By Glenn Rifkin
N.Y. Times News Service
BURLINGTON, Mass. _ Dr. Barry G. Zallen, a pediatrician at the Harvard Community Health Plan center in Burlington, turns to the Apple Macintosh on his desk, steers the cursor to a patient's name and clicks, and a five-year-old girl's record appears.
Zallen, who has no computer background, instantly gets a detailed account of the girl's chronic cough, the medication he prescribed, her medical history and a list of her previous visits.
Through a central computer, Zallen's colleagues also have access to these records, so they all share up-to-date data on each of the center's 7,300 patients. Cumbersome, often illegible paper records stuffed into file folders have been banished.
The computer does not stop there. It also walks the doctor through the diagnosis of a variety of illnesses by setting out a list of symptoms. It enables Zallen to send prescriptions to the center's pharmacy and order diagnostic tests. It tracks every prescription and test result and alerts him if a patient doesn't fill a prescription or have a test. It reminds him of allergies or other conditions. All this goes into a data base that could later provide valuable information for researchers.
"This is the future," Zallen said.
But that future has been a long time coming. The health care industry has been very slow to enter the information age, but it could be ready to make the leap. A number of big facilities, like the Mayo Clinic in Minnesota, are investing in systems like Harvard's. With costs soaring and reform in the air, the time is certainly ripe: it is estimated that $40 billion to $80 billion could be saved annually if such computerized record systems come into wide use.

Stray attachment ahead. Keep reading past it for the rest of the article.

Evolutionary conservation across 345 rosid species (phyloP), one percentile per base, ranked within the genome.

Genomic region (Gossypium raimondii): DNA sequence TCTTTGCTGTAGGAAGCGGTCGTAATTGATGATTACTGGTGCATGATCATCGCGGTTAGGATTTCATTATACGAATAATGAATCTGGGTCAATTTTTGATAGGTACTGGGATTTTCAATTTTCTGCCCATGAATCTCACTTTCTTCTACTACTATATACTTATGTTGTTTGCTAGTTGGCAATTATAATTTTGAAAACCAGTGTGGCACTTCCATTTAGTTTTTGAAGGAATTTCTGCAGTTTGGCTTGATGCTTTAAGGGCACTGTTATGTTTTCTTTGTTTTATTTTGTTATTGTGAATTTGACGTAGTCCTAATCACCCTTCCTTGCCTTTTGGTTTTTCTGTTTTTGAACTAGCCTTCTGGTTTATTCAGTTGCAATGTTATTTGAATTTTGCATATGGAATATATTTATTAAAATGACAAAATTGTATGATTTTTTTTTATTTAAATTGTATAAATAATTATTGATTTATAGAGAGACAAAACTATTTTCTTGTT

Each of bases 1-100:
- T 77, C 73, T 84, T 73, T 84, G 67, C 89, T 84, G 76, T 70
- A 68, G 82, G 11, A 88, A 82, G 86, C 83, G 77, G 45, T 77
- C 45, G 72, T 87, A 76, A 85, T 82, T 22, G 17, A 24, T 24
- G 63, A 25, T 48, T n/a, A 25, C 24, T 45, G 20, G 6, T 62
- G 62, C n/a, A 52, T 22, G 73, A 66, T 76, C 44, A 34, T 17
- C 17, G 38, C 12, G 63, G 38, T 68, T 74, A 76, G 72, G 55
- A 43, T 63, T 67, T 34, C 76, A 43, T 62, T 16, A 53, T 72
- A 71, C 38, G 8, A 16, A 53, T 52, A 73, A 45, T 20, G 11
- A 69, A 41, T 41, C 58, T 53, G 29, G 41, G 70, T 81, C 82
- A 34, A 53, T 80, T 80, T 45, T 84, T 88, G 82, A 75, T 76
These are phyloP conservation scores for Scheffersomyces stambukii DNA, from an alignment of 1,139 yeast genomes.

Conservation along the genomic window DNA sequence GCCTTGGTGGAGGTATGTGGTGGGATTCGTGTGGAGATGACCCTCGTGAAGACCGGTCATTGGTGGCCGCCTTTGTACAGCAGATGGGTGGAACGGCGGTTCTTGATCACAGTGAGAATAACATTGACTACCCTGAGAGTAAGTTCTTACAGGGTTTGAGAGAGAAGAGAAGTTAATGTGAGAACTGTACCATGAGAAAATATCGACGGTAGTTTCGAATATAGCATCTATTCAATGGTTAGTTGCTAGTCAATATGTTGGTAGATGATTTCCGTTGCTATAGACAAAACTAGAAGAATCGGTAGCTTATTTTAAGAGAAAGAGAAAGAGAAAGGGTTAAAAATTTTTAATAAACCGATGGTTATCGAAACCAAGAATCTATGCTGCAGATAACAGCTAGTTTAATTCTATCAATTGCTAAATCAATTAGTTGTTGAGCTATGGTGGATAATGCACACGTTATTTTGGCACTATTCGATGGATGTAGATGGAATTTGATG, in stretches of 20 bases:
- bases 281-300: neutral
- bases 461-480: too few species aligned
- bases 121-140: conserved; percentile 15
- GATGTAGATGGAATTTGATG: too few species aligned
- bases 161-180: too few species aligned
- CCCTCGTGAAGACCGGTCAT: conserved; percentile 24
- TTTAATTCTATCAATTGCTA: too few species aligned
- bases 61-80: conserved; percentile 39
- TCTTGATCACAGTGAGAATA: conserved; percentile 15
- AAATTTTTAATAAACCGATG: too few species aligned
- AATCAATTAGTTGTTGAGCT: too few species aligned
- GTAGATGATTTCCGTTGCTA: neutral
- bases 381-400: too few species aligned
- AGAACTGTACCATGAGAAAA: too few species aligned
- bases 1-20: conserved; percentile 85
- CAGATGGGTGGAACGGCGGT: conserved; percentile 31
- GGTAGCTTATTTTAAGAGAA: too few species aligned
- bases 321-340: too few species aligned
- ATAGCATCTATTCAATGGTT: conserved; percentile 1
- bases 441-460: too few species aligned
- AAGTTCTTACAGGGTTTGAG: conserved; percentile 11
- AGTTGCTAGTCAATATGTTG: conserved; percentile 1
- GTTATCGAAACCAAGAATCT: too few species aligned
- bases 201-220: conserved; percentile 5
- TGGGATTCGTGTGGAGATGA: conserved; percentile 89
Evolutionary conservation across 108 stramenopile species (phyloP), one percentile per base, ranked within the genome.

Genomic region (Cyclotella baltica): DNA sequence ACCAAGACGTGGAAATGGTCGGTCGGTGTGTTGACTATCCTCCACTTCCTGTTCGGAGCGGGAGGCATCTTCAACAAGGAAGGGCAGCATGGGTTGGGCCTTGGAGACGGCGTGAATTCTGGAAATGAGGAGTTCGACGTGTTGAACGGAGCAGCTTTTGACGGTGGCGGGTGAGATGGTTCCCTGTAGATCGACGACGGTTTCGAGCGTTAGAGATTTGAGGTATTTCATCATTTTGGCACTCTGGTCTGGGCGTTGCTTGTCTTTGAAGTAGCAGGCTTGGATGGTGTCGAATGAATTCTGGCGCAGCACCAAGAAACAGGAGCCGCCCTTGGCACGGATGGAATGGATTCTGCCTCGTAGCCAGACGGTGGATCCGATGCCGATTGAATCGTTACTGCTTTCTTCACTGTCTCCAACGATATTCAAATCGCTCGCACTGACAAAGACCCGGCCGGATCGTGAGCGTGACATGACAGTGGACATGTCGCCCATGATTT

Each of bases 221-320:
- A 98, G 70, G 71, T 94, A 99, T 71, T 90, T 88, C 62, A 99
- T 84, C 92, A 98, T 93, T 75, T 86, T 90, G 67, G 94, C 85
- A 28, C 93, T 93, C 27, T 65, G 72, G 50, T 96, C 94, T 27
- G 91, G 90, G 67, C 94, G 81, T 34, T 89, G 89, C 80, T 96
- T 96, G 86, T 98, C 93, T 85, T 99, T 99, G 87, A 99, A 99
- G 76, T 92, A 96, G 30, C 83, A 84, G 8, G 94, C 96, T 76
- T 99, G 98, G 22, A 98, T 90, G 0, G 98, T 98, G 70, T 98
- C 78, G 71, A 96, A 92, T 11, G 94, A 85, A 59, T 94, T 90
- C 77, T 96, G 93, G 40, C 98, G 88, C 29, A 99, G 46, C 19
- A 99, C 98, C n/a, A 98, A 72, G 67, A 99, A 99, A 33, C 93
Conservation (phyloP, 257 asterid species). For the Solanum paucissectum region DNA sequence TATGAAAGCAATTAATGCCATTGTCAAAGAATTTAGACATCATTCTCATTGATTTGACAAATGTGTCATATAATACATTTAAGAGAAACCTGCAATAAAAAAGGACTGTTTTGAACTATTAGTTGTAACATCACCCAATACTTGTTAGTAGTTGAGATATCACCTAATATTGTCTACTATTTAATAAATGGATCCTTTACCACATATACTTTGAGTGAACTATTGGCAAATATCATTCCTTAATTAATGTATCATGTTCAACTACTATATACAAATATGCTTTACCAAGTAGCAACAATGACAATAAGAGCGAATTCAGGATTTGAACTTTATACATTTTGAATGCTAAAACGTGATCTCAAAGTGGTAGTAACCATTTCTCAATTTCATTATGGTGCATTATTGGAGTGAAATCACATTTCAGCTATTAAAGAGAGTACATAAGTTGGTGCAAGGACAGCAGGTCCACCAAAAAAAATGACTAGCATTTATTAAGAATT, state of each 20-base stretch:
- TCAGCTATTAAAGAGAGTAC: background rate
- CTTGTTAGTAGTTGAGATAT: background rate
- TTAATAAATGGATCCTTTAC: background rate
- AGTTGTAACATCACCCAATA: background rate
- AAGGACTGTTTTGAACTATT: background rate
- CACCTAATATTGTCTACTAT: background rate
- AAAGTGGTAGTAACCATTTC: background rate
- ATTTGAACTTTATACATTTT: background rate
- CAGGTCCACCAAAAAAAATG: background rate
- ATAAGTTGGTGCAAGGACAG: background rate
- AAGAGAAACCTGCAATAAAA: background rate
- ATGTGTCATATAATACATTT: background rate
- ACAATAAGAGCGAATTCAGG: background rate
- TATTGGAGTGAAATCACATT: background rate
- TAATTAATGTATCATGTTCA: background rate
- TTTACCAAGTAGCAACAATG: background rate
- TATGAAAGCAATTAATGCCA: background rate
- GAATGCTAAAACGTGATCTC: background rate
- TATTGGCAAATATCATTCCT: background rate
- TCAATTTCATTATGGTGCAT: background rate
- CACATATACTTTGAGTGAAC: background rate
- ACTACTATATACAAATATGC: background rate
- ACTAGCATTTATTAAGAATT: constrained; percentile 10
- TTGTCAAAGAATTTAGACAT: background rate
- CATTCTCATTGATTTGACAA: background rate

Interest has heated up in the past year, under rising pressure to cut costs and improve quality. President Clinton's calls for managed competition accelerate the need for hospitals, practices and clinics to become more efficient. Many realize that despite the initial costs, computerized records are not a technical luxury but an economic necessity.
"Only 1 or 2 percent of health care facilities have started toward this," said Everett Hines, an analyst with Coopers Lybrand. Those that do not do it "will be taken over by more aggressive competitors or disappear."
Justifying the costs is a tough order.
"If you go to a local hospital and ask what they'll save, they can't show you the numbers," said Dr. Paul Carpenter, who is in charge of setting up the Mayo Clinic system. "There are so many intangibles."
But the savings would be enormous. The systems could feed information into nationwide data bases, which could then be studied to determine which treatments work. This invaluable evidence would enable doctors to eliminate unnecessary exams and surgery.
The systems could eliminate the need for repeating tests when results are lost.
True, many hospitals have computer systems, mostly for accounting. But it is a long way from this to a nationwide data base.
One obstacle is the catchup costs. The industry is paying the price for ignoring information technology's potential for three decades. While most industries spend up to 6 percent of revenues on data systems, health care devotes barely 1 percent.
In addition, there are privacy concerns. Patients worry about confidentiality if there is such wide access to intimate details, and many local regulations inhibit the use of electronic records. But proponents say computerized records actually offer far more security, with passwords and encryption technology, than paper records, which are easily misplaced or removed.
Physicians tend to err on the side of caution. If information is missing from a record a test will be reordered or a patient will stay longer in the hospital. …